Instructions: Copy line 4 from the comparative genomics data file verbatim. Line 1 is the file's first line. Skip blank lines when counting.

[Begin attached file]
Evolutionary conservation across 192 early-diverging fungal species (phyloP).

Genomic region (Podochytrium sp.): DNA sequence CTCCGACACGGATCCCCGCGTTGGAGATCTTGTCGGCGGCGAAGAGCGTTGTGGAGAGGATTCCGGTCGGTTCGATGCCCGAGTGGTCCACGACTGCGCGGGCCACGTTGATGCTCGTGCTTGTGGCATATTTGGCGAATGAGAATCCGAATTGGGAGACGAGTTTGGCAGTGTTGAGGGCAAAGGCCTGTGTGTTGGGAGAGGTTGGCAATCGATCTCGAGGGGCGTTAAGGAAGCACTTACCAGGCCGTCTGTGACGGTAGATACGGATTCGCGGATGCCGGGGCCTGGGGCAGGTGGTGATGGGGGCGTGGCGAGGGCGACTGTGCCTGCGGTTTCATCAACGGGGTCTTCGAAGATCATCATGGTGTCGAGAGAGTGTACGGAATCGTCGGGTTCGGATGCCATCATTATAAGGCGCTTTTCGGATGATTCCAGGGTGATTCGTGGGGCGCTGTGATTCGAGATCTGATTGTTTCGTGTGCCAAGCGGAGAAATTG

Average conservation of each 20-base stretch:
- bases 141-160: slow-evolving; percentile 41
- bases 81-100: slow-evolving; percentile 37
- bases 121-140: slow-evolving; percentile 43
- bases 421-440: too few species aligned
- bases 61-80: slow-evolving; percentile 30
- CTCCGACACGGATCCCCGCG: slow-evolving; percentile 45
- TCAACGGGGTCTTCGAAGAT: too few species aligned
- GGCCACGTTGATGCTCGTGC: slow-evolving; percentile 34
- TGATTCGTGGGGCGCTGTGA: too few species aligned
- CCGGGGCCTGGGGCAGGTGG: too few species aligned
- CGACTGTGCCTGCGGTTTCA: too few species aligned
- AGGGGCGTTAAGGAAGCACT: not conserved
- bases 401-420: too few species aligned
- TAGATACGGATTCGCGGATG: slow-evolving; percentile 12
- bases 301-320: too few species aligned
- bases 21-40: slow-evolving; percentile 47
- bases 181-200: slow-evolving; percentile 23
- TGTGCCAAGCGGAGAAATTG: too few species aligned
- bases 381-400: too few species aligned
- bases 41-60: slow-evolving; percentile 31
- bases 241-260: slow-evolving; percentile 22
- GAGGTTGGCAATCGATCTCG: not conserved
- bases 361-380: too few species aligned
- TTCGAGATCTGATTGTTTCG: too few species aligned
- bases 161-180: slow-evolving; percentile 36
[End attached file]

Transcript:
- bases 141-160: slow-evolving; percentile 41